No 1: Rain adds to threat for SA

AB de Villiers (Gallo)
AB de Villiers (Gallo)

Cape Town - The Proteas’ possible hold on the No 1 spot in the Test rankings for the end of another annual cycle looks increasingly tenuous.

Vultures are circling in the mounting hope of unseating them ... and those scavenging birds of prey are Indian and Australian, the two teams respectively the nearest challengers as things stand.

India don’t have any further cards to be able to play for their own good ahead of the April 1 cut-off, when the ICC hands an elevated sum of $1 million (about R16.7m at present) to the premier side, as they are done with Tests for the cycle, so require struggling remaining performances from the Aussies and Proteas to steal the mantle.

South Africa have two further encounters to negotiate before they wrap up Test business for the year, whilst Australia still have to play New Zealand away in a two-Test series during February. 

Not only is touring, presently sixth-ranked England’s ongoing mastery of the four-Test series against South Africa an obvious imperilment to the Proteas’ reign, but changing weather on the Highveld of late only adds to the hazards as AB de Villiers and company attempt to come from 1-0 down to steal the series 2-1.

The third Test starts at the Wanderers on Thursday, whilst the final clash of the series is scheduled for not far up the road in Centurion.

Apart from having to belatedly hit their straps from a purely cricketing point of view - series defeat by any margin definitely sees them lose top spot – South Africa may well also have to dodge the elements if they are to strike back meaningfully in the series and at the very least share it.

Earning a 1-1 outcome would give them a chance of staying No 1, as that scenario would require the Baggy Greens to clean-sweep the mini-series across the Tasman - Wellington and Christchurch Tests - to fractionally dislodge them.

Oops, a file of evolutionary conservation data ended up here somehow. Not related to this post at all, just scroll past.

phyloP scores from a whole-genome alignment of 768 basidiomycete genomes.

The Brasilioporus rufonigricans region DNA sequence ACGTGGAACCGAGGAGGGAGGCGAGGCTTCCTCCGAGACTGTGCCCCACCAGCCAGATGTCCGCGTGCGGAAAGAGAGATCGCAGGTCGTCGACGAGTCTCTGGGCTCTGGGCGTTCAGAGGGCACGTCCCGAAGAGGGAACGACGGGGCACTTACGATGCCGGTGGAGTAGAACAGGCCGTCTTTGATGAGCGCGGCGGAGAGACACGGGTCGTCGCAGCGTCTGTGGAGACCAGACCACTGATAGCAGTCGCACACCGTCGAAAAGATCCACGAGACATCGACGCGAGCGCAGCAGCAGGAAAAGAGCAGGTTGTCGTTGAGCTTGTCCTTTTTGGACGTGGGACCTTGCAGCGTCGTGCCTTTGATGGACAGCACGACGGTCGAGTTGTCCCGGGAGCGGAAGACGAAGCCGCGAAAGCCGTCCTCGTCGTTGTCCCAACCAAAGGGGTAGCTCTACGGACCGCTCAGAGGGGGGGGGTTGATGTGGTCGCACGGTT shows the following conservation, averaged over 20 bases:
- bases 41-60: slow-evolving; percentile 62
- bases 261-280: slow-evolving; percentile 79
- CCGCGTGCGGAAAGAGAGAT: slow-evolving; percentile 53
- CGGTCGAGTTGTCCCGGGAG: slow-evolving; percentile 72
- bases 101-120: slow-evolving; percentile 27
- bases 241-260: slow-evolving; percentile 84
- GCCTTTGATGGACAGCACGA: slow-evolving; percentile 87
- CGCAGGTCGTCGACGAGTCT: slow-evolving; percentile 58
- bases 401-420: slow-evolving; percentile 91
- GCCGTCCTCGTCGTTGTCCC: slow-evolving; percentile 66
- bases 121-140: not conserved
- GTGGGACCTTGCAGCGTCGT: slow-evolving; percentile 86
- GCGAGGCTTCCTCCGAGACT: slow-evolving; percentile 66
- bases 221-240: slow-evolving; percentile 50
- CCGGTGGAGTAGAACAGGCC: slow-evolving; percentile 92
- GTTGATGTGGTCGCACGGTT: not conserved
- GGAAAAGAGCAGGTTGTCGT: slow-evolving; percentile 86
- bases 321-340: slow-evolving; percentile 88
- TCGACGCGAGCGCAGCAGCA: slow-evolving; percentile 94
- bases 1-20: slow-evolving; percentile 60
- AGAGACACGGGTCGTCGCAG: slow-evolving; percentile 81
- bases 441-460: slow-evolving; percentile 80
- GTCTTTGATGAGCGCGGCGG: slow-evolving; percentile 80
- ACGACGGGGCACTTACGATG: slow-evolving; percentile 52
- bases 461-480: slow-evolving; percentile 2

But the forecast for the Wanderers is not too promising, with the prospect of varying amounts of rainfall on several of the scheduled match days - better news for drought-ravaged Highveld farmers than for domestic cricket-lovers, perhaps.

Still, matches at the Bullring tend to proceed at a good pace, and a gloomy, low cloud-cover sort of environment without too many rain disruptions could make the pitch fairly spicy and turn the Test into something of a lottery - maybe a better hallmark for the team that is trailing in a series?

Speaking of drought, the Proteas are in the rare midst of their own: failure to win at Newlands over New Year meant they stretched to eight their winless run in Tests.

This eclipsed their previous worst spell of the post-isolation era of seven, between 2005 and 2006.

Then, they drew the final Test of a series in the West Indies they’d already clinched, and went on to lose five and draw just one of six Tests in back-to-back series against Australia.

South Africa’s last, protracted barren spell of the pre-isolation phase came between 1963 and 1965 - a 10-Test sequence without a victory.

After drawing the fifth Test of a shared series in Australia, SA drew 0-0 in a three-Test series in New Zealand, lost 1-0 in a five-Test series at home to England, and drew the first Test of 1965 away to the same foes.

The drought famously ended in the second Test at Nottingham, where a 21-year-old Graeme Pollock wowed the Trent Bridge crowd with his blistering stroke-play in successive, match-swaying knocks of 125 and 59.

SA earned a draw in the final Test to secure the series 1-0.

*Follow our chief writer on Twitter: @RobHouwing

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